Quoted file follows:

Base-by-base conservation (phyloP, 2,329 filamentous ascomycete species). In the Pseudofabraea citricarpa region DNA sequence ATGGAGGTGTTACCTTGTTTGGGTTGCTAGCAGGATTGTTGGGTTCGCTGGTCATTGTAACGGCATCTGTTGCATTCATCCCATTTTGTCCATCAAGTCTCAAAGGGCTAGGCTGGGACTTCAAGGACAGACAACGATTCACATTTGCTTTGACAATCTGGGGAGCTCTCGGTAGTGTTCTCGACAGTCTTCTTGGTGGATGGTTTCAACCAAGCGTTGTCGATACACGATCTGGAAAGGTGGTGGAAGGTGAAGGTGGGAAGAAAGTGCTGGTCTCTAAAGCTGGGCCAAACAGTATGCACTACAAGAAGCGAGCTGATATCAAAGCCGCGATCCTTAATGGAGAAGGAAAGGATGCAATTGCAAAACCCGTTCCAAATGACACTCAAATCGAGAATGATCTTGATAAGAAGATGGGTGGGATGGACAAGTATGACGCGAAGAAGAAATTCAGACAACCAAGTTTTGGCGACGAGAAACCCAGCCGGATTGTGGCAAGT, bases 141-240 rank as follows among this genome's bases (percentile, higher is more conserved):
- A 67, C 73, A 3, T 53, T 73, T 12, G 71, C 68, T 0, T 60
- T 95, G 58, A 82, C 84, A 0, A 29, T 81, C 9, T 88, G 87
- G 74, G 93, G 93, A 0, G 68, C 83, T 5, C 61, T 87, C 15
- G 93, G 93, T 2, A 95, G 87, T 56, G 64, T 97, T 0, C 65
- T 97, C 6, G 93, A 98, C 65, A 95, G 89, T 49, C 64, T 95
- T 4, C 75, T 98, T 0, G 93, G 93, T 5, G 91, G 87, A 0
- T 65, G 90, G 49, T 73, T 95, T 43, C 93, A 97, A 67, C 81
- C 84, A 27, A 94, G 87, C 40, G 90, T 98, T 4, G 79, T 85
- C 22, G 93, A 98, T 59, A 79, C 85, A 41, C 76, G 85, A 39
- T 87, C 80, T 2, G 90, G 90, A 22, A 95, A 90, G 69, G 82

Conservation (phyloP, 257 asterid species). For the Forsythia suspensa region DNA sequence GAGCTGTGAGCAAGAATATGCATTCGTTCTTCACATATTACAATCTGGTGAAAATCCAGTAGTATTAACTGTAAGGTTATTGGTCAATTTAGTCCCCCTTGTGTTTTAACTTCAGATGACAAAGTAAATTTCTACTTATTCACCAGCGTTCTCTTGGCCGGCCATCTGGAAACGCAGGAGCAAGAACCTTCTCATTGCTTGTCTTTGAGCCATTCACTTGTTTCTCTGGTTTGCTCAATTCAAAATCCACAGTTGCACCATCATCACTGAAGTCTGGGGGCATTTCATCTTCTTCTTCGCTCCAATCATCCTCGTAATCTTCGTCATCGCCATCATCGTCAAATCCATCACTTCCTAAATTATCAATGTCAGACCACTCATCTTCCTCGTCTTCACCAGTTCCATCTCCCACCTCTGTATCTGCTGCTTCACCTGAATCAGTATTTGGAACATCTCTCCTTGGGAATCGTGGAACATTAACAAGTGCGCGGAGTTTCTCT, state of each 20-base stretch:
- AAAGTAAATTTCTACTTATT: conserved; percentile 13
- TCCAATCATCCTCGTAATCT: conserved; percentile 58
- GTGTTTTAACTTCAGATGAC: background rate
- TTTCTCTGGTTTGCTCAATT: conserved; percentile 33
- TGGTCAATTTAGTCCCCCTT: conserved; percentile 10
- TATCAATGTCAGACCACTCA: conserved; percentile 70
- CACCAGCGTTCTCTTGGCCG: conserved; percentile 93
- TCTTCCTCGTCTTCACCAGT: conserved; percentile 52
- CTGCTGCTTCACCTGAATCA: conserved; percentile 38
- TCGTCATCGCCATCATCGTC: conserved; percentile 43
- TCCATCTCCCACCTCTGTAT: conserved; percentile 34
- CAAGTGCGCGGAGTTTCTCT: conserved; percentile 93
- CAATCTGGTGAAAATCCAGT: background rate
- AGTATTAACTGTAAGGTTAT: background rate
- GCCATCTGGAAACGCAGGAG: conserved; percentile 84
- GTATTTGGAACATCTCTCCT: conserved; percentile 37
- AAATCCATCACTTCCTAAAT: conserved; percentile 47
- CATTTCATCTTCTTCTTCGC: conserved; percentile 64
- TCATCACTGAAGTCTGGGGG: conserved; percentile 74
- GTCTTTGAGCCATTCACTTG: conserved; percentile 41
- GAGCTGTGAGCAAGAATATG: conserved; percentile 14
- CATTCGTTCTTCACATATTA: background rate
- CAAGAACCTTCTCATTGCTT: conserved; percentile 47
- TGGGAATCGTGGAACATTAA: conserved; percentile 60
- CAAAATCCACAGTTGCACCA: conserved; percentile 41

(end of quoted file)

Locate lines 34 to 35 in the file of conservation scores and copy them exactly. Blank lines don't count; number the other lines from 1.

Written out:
- CATTCGTTCTTCACATATTA: background rate
- CAAGAACCTTCTCATTGCTT: conserved; percentile 47